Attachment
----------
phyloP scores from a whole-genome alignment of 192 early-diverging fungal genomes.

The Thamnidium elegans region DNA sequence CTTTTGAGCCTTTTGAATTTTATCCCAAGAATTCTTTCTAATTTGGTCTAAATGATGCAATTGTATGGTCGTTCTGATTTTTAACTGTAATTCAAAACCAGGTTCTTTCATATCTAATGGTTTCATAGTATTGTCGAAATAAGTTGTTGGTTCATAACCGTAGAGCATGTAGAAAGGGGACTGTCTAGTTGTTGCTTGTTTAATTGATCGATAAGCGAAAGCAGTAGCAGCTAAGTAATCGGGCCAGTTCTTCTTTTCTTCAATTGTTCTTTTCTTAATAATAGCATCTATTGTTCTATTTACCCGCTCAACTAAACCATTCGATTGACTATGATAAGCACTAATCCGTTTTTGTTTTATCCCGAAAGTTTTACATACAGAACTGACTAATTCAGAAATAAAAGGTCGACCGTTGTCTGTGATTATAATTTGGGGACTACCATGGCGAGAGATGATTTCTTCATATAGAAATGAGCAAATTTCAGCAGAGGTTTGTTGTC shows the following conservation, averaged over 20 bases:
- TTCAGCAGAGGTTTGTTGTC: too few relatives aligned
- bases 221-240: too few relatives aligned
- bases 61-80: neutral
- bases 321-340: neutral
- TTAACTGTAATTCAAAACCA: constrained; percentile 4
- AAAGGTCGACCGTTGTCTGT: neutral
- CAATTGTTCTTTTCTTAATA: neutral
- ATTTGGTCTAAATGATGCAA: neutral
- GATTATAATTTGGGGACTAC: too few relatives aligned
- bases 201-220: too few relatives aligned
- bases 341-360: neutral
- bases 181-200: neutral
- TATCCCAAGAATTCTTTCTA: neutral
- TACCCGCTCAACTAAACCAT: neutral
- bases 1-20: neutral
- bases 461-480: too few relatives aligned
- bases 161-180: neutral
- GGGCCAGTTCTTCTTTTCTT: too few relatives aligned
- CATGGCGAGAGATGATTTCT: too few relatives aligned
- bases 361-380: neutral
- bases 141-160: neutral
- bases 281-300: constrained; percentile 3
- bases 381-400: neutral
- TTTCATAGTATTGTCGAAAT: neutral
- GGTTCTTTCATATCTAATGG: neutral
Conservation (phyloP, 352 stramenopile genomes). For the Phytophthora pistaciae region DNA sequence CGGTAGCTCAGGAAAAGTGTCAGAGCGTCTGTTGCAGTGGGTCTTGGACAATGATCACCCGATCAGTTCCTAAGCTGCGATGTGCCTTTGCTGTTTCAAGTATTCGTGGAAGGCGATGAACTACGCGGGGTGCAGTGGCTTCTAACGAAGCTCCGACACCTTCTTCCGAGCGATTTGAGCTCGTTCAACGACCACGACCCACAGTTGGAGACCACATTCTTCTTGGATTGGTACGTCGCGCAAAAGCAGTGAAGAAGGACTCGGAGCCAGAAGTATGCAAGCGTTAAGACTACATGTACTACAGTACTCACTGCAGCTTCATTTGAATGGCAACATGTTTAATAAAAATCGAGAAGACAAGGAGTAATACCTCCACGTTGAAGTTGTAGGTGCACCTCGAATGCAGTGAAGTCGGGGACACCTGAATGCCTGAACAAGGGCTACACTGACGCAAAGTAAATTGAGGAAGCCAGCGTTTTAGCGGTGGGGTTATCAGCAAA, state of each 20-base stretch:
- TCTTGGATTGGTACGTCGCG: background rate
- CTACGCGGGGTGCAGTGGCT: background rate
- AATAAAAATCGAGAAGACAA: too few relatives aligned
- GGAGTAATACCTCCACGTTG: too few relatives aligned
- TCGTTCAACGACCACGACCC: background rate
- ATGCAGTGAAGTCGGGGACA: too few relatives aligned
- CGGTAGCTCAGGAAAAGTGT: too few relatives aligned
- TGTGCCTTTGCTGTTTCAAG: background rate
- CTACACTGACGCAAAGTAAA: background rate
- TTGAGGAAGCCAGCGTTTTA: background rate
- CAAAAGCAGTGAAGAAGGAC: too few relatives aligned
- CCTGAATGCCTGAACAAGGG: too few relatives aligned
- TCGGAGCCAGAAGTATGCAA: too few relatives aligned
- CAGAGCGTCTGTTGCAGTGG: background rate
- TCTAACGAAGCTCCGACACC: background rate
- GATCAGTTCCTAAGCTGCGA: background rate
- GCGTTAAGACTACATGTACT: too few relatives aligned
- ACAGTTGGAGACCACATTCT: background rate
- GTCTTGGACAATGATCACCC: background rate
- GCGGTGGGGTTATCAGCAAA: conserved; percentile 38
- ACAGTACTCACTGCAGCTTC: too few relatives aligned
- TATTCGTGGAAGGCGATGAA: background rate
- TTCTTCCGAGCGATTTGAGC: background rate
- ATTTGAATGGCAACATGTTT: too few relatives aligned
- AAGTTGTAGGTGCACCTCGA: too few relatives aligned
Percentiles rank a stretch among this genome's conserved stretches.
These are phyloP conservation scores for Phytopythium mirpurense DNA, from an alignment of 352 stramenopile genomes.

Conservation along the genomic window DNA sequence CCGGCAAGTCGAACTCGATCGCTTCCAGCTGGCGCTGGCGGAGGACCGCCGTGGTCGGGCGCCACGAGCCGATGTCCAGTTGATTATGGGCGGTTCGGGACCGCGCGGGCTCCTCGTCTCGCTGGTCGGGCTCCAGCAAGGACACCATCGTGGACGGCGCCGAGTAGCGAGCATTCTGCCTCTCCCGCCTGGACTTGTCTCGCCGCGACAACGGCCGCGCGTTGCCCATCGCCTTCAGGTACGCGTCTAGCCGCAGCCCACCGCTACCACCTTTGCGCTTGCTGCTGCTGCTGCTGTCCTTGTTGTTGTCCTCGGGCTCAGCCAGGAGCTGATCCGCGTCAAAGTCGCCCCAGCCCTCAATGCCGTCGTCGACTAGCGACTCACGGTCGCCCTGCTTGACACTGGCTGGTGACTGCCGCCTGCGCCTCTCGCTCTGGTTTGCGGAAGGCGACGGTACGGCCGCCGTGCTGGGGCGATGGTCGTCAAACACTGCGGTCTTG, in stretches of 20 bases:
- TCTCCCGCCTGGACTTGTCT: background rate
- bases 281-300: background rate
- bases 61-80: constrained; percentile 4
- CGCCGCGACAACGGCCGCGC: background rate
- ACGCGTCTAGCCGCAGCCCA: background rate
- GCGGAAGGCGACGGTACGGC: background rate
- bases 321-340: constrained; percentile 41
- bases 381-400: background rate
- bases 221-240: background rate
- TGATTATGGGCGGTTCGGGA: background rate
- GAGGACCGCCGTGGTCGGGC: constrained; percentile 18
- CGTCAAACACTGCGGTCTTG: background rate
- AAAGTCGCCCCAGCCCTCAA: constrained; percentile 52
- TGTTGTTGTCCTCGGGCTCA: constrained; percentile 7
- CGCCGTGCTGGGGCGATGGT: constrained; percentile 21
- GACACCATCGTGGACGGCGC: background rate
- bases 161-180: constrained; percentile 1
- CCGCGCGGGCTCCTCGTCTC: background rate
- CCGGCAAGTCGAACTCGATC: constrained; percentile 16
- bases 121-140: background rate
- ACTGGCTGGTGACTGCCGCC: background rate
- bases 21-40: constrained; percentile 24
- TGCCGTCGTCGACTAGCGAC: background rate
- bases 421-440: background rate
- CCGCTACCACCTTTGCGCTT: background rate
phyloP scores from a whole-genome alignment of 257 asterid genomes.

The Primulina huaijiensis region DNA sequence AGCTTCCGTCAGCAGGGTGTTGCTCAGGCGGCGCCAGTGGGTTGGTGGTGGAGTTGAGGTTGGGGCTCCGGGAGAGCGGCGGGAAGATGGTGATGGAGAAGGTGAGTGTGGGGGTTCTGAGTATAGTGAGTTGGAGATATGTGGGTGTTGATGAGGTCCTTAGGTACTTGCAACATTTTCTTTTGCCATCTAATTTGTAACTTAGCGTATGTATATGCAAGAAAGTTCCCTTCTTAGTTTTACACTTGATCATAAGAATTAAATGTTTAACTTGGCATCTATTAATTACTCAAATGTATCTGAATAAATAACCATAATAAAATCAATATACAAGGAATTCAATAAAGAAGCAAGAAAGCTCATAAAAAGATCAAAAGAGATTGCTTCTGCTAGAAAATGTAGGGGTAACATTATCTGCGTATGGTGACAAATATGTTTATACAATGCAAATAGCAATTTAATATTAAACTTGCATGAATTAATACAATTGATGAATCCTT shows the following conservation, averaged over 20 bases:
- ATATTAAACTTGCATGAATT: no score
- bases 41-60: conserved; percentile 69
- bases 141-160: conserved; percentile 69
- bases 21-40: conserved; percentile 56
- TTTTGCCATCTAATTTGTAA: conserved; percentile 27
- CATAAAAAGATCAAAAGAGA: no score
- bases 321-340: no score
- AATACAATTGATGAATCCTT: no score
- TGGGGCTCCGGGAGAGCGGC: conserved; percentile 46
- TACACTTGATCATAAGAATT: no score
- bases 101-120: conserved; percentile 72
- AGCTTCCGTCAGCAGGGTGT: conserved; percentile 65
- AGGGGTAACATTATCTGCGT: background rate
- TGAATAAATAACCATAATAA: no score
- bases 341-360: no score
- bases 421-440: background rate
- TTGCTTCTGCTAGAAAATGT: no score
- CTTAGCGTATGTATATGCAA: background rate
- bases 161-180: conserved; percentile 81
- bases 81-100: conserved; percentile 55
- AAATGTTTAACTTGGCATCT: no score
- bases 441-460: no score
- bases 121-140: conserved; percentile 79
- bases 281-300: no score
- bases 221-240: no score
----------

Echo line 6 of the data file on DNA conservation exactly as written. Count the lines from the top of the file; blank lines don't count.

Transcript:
- bases 321-340: neutral